Sometimes investing for the long-term can be hard to do when there are short-term needs that seem more urgent. (There’s a reason some piggy bank designs require smashing the thing open to get at the money there.) Sometimes investing in quality of life can be hard when it seems superfluous to more essential parts of a city’s survival.
But some hard things are worth doing. Even if we have to force ourselves in the way we build our piggy bank.
In Oregon, there’s a Percent-for-art program – made real through legislation – that sets aside “no less than 1% of funds for the acquisition of public-facing artwork in all state building construction plans with budgets over $100,000.”
In other words, if we can afford to build buildings and roads with taxpayer dollars, we can afford to invest in public art with a proportion of the same.
Does art hold offices or get people to their jobs safely? No. But it can inspire, educate, and benefit us just the same. And communities that have shown an investment in their quality of life sometimes see a ripple effect where other kinds of investments grow as a result.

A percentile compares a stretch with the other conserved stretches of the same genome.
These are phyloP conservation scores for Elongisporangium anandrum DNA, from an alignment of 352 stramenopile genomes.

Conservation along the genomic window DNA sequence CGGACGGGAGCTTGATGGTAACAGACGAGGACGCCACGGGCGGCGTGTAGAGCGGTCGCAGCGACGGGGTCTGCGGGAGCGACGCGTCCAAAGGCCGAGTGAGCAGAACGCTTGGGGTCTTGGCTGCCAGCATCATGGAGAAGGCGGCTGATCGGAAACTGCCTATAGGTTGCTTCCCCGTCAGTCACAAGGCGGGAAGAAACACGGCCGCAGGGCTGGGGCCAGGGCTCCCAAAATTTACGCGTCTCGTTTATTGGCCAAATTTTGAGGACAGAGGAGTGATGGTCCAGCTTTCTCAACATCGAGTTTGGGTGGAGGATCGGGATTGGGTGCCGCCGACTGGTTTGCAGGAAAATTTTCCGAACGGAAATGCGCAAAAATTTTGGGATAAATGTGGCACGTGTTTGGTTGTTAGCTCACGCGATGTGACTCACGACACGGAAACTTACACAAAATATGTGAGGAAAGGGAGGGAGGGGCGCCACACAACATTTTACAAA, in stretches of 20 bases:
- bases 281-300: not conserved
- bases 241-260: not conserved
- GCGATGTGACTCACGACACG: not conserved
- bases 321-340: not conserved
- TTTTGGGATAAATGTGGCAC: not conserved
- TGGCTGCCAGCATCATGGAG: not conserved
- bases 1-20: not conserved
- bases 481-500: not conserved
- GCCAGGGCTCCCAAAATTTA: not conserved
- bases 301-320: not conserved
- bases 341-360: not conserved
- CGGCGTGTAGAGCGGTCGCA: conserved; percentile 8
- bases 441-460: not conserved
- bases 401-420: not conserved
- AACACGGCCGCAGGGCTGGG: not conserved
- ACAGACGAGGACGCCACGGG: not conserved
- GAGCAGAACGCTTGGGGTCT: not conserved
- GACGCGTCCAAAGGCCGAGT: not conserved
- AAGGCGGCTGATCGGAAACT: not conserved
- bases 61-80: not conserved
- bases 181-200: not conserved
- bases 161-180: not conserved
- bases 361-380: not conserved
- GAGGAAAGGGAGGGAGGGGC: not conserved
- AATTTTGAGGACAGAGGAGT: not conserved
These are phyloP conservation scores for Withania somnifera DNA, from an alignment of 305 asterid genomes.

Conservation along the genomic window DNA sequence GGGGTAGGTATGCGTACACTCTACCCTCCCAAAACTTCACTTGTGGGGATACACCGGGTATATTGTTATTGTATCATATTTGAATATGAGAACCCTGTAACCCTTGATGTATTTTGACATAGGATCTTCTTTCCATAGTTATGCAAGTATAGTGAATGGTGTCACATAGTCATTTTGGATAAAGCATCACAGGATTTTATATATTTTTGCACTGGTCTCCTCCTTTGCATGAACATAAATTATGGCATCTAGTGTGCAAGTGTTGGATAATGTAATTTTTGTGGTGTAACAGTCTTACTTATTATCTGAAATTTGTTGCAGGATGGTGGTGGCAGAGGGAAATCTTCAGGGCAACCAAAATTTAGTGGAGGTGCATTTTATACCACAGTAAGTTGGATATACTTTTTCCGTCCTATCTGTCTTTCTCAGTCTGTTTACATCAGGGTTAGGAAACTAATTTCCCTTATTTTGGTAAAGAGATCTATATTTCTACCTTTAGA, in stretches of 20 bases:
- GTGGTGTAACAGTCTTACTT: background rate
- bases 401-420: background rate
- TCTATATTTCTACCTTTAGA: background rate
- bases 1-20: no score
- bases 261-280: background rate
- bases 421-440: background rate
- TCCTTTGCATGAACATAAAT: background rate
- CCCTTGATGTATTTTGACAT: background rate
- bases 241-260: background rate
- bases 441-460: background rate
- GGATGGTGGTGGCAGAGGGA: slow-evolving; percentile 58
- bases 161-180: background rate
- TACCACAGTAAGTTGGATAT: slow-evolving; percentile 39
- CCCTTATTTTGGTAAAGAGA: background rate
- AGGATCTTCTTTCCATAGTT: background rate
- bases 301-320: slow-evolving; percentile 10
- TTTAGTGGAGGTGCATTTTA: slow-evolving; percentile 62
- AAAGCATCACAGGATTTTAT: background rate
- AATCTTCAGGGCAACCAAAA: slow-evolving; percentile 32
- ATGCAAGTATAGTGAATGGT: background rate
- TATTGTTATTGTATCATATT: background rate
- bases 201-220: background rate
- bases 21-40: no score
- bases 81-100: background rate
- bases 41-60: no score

If we could craft some percent-for-something rules for Richmond, what would they look like?
If you build a new shopping area or a new neighborhood development, you have to build sidewalks there too?
If you receive taxpayer-funded incentives for job retention/growth, you have to donate a certain amount of time from your employees for community volunteering?
If you rent out more than a certain number of properties in a neighborhood, you have to contribute funding to that neighborhood’s annual picnic?
Some people will call it unfair or anti-capitalist to even suggest such things. But there’s a lot of room for creativity here. And if we only talk about what we don’t want, we’ll never get around to experimenting with new things that might give us what we do want.
What would your percent-for-something program in Richmond look like?
I remember visiting Columbus, IN, where a foundation or corporation paid for top-quality architects for all of the new churches (and public buildings?) in the city. It really impacted the appearance of Columbus, and the results have lasted for decades.
I knew Philadelphia had this kind of program, I didn’t realize they started it in 1959! http://www.phila.gov/pra/percentForArt.html